Drugs and Dependence

7.5 credits

Syllabus, Master's level, 3FF505

Education cycle
Second cycle
Main field(s) of study and in-depth level
Drug Management A1N, Pharmaceutical Biosciences A1N
Grading system
Fail (U), Pass (G), Pass with distinction (VG)
Finalised by
The Educational Board of Pharmacy, 25 April 2019
Responsible department
Department of Pharmaceutical Biosciences

General provisions

Substitutes and corresponds to the previously given course 3FF020 Drug dependence, advanced level C. 1.5 credits (hp) correspond to 1 credit point (p) according to the earlier study regulation.

Entry requirements

Within the Master of Science Programme in Pharmacy, it is required that the student has at least 150 credits of which at least 60 credits bioscience including pharmacology.

Within the Bachelor of Science Programme in Pharmacy, it is required that the student has at least 120 credits of which at least 60 credits bioscience including pharmacology.

For students on the Chemical Engineering Programme, it is required that the student has 120 credits of which at least 45 credits chemistry and 30 credits drug-related courses.

For students taking the course as a single subject course it is required 150 credits, of which at least 60 credits bioscience including pharmacology or equivalent knowledge from pharmaceutical, medical, veterinary science, dental or scientific education. Knowledge in Swedish and English equivalent to the general requirements for Swedish higher education on a basic level.

Learning outcomes

After examination, the student should be able to:

  • define concepts within the field of drug abuse and addiction research
  • state transmitter systems and brain regions that are involved in drug addiction and explain their role in development of addiction
  • describe neurobiology aspects on drug addiction, reward and adaptation mechanisms, risk- and protective factors, influence of genetic and environmental factors
  • describe pharmacological aspects on drugs of abuse; explain cellular mechanism of action, acute and chronic effects, toxic effects at overdosing, administration, distribution and metabolism of drugs
  • account for development of addiction, addiction patterns and withdrawal syndromes for drugs of abuse
  • account for pharmacological treatment of addiction and explain mechanisms of action, describe other therapies for addiction, and justify advantages and disadvantages with different treatment strategies
  • describe experimental models for studies of drug addiction and theoretically design trials to study effects of and addiction potential for drugs of abuse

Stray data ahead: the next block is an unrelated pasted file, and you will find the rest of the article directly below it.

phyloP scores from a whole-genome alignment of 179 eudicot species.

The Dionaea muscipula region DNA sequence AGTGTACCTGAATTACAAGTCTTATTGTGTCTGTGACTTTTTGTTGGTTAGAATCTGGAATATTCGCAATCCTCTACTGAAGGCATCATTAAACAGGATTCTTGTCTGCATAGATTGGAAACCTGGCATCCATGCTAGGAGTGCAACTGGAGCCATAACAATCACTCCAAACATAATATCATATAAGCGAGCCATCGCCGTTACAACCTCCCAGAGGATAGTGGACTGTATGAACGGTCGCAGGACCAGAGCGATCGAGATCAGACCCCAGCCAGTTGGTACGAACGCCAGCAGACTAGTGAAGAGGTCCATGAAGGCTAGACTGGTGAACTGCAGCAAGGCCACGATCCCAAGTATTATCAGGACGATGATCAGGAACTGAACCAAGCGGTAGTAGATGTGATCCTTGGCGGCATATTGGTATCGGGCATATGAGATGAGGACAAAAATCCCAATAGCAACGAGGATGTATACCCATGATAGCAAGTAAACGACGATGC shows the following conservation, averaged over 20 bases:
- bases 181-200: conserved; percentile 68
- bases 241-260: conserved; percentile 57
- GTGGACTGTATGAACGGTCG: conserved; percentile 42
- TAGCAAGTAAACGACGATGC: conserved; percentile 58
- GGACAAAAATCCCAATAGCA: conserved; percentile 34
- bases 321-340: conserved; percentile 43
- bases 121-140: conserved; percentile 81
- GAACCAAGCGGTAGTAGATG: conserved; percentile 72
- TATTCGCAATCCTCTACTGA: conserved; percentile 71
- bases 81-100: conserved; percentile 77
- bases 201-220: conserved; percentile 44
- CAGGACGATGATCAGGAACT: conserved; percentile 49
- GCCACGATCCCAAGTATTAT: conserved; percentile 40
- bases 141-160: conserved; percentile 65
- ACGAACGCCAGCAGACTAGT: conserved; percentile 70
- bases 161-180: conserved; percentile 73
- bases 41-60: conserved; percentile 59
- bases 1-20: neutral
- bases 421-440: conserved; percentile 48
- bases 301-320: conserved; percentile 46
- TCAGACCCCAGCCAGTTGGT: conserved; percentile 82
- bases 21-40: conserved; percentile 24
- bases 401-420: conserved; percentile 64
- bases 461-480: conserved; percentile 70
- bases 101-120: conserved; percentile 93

• analyse normal laboratory animal behaviour and identify drug effects by means of computer simulation
  • search, evaluate and analyse relevant scientific information about drugs of abuse and addiction and present the compiled information in an oral and written presentation using a proper terminology for the target audience


The course intends to provide knowledge of addiction mechanisms in the brain and a deeper knowledge about various types of drugs of abuse or such as alcohol, drugs for medical use, opiates, central stimulants, nicotine, cannabis, hallucinogenic drugs, designed drugs and dopes. Pharmacological and neurobiology aspects on drug addiction are central. Epidemiology, drug analyses, preventive measures and medical, psychological, social and social consequences of drug abuse and dependence are considered during the course.


The teaching comprises lectures and seminars. The course includes essay writing and presentation and an exercise in observation and analysis of experimental behaviour.

Compulsory parts:

lectures, seminars, behavioural analysis, essay and, if included, study visits.


To achieve the overall grade pass for the course all compulsatory parts (examination codes) as well as the written exam (examination code) must be passed. The opportunity to complete any failed part of the course can only be arranged when the course is offered again and only if there are vacancies. The students' achievement is evaluated by goal-referenced assessment based on given criteria for different grades.

If there are special reasons for doing so, an examiner may make an exception from the method of assessment indicated and allow a student to be assessed by another method. An example of special reasons might be a certificate regarding special pedagogical support from the disability coordinator of the university.